The Harvard series of advanced trainers were British Commonwealth Air Forces versions of the North American Aviation (NAA) T-6 Texan  used during and after World War II. NAA delivered its first Harvards in October 1938 to the Royal Air Force (RAF) and Royal Canadian Air Force (RCAF). The US-built Harvards included the Harvard I, based on the North American BC-1, immediate predecessor to the AT-6; the Harvard II (AT-6); Harvard IIA (AT-6C); and Harvard III (AT-6D). In all, North American built 2,989 Harvards.

Due to NAA being so heavily involved building its B-25 Mitchell and P-51 Mustang aircraft, a license to build Harvards was awarded to Noorduyn Aviation Limited in Canada. Noorduyn built 757 Harvard IIBs for the RCAF and an additional 1,800 of the Harvard IIB/AT-6A type designated AT-16 for lend-lease.

Following World War II Canadian Car & Foundry (CCF) in Fort William (now Thunder Bay), Ontario, built the Harvard Mk. IV, introduced into RCAF service in 1951. The Mk. IV was similar to the US Air Force remanufactured T-6G Texan. Of the 555 Harvard Mk. IVs built by CCF, the USAF purchased 285 as T-6Js, built to T-6G standards, for the Mutual Defense Assistance Program.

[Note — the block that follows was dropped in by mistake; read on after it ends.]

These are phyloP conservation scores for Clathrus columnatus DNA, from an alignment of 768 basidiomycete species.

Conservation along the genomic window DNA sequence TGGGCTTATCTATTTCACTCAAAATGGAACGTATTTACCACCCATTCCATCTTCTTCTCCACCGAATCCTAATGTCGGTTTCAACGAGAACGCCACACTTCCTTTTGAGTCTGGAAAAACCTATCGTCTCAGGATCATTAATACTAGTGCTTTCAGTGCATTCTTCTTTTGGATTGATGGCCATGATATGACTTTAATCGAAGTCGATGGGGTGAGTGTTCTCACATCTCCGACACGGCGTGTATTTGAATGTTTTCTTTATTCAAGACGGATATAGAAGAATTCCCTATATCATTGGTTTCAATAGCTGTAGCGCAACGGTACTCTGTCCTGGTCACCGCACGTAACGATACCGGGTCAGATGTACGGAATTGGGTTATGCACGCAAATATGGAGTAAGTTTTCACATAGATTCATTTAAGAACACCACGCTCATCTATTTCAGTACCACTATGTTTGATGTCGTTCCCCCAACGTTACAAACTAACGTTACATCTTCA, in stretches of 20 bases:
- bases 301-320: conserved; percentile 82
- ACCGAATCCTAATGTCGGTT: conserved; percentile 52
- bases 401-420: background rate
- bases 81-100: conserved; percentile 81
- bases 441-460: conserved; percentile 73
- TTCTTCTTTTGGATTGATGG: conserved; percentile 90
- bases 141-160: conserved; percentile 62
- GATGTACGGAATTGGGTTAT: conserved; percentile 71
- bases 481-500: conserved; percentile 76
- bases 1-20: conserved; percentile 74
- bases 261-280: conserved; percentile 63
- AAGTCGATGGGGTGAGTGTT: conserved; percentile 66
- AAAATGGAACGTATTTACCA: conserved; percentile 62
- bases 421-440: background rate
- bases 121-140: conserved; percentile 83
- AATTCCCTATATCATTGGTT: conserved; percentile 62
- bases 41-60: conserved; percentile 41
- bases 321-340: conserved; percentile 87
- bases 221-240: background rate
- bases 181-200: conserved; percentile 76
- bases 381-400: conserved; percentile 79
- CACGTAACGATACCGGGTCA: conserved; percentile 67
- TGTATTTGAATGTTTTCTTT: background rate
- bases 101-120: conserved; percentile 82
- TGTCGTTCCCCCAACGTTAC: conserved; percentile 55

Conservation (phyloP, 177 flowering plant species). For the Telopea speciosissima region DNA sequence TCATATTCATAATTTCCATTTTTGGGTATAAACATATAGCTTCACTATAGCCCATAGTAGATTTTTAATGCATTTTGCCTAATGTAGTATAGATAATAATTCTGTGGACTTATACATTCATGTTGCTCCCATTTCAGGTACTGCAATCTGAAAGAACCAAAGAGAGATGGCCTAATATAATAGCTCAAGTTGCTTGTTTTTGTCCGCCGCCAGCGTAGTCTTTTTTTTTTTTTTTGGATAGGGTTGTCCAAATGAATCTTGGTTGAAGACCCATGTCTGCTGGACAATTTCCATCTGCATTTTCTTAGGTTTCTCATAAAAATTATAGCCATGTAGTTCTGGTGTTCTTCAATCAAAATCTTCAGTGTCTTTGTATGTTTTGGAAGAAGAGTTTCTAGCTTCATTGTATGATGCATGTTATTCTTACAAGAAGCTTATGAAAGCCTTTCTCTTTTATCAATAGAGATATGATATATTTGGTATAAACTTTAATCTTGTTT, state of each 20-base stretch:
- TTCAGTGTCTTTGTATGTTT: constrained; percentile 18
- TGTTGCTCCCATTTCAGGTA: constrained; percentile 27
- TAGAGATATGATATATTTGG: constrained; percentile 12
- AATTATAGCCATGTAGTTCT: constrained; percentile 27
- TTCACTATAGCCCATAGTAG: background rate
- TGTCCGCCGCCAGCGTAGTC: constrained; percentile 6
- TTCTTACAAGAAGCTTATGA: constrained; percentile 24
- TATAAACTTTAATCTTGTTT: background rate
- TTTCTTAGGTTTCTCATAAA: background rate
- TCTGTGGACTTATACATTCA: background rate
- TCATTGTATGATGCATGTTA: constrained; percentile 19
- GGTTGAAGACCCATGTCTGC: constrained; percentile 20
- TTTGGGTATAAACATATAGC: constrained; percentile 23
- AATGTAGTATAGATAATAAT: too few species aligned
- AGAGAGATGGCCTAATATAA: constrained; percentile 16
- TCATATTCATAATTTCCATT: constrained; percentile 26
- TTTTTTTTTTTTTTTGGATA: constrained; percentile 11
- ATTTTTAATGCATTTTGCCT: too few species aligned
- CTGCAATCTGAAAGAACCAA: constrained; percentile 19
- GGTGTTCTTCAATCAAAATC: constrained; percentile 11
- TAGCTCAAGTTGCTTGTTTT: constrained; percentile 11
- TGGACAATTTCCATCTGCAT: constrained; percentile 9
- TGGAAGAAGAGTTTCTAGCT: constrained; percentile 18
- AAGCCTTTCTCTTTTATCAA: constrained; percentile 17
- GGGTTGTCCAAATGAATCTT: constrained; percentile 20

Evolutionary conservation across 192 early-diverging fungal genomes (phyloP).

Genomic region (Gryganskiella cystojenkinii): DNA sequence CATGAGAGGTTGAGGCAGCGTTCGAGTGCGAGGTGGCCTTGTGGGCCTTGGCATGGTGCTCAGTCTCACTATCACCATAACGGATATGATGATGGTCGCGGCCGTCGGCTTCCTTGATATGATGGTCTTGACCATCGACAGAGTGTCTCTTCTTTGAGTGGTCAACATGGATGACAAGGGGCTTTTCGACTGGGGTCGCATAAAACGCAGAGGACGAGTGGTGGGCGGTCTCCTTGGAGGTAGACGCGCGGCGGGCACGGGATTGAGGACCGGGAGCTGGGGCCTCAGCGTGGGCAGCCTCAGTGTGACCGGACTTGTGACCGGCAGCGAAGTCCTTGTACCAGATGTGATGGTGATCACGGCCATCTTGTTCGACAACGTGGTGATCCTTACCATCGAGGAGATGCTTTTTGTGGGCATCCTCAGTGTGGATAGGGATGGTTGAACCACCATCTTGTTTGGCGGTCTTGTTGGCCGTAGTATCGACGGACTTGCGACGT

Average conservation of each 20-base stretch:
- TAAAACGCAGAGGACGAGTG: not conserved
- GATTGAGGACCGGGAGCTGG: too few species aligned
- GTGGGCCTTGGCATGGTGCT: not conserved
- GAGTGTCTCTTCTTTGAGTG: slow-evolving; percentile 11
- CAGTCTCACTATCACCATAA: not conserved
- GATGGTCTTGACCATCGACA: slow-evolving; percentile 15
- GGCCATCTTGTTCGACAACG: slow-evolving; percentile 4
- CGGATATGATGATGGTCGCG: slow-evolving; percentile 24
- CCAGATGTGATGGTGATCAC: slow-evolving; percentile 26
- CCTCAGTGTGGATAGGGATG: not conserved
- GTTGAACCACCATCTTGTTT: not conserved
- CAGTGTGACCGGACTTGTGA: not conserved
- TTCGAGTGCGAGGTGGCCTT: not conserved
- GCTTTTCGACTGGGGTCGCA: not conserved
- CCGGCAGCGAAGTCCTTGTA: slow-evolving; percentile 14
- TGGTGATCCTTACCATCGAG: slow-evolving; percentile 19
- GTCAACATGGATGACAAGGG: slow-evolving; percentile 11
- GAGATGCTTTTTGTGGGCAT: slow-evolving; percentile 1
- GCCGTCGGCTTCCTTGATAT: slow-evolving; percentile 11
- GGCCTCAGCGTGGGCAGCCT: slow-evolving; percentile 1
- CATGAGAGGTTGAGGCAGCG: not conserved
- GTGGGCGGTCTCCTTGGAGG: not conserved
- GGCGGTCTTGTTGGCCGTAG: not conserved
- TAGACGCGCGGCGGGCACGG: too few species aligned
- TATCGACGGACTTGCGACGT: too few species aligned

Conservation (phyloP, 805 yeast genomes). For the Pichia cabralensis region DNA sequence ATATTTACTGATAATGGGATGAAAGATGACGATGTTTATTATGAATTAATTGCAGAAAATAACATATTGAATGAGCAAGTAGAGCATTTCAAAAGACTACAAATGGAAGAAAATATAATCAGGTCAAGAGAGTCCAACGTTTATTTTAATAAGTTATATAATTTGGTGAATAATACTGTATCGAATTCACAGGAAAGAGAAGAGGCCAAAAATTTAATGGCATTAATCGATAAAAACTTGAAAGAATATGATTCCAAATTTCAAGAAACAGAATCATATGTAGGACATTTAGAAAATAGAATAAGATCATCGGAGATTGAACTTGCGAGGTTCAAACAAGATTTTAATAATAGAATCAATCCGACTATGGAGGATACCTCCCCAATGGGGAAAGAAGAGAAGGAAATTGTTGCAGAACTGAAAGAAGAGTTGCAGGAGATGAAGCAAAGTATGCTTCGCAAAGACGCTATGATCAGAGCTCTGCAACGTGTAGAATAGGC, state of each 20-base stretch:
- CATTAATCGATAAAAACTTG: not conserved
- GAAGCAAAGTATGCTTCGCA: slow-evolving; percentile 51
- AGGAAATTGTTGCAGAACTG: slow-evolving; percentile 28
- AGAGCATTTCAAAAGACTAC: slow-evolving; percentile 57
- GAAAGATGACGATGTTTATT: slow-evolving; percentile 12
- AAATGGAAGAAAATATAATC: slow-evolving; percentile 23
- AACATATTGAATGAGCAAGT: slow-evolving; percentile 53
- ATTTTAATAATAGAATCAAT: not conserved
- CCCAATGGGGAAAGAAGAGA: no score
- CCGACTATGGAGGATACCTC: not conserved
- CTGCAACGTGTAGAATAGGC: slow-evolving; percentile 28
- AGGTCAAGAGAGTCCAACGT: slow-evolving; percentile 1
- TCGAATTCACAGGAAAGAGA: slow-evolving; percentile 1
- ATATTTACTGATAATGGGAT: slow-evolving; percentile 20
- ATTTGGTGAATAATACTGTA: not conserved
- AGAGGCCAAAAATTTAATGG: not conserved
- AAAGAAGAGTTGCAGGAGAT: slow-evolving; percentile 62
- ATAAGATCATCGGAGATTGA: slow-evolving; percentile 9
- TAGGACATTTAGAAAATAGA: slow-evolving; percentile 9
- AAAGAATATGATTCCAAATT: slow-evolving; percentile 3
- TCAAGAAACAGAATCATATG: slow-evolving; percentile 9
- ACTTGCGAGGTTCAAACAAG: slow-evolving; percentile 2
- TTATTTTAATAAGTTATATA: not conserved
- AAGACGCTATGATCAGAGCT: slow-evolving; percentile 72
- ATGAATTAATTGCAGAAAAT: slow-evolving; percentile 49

Common Allied Trainer

The Harvard served as the T-6 with the American Air Force, as the SNJ with the Navy and Marines, and as the Harvard. Prior to the attack on Pearl Harbor, many Americans volunteered to fight under the flags of the Commonwealth nations, including Canada and Britain, some going on to serve in the famed Eagle Squadrons.  Our Harvard honors all those that served under both American and Commonwealth command, but especially those Canadian Airmen that fought in Alaska in 1942 and 1943 to hold the line against the Imperial Japanese onslaught.


Versatile Trainer

Powered by a Pratt and Whitney radial engine capable of 550 horsepower, the Harvard served as a capable lead-in trainer for pilots transitioning to the more powerful fighter aircraft of the day. Its power and ruggedness led it to become the most prolific advanced trainer of the war. Many of the traits found in the T-6 family were directly related to her stablemate, the North American P-51 Mustang.


Enduring Legacy

The T-6 family is one of the most recognizable warbirds of World War II.  CAF Alaska Wing is honored to be charged with flying our Harvard in its distinctive RCAF markings. Her distinctive livery serves as a nod to her time as "Goldilocks #1", the lead aircraft for the RCAF Goldilocks aerial display team.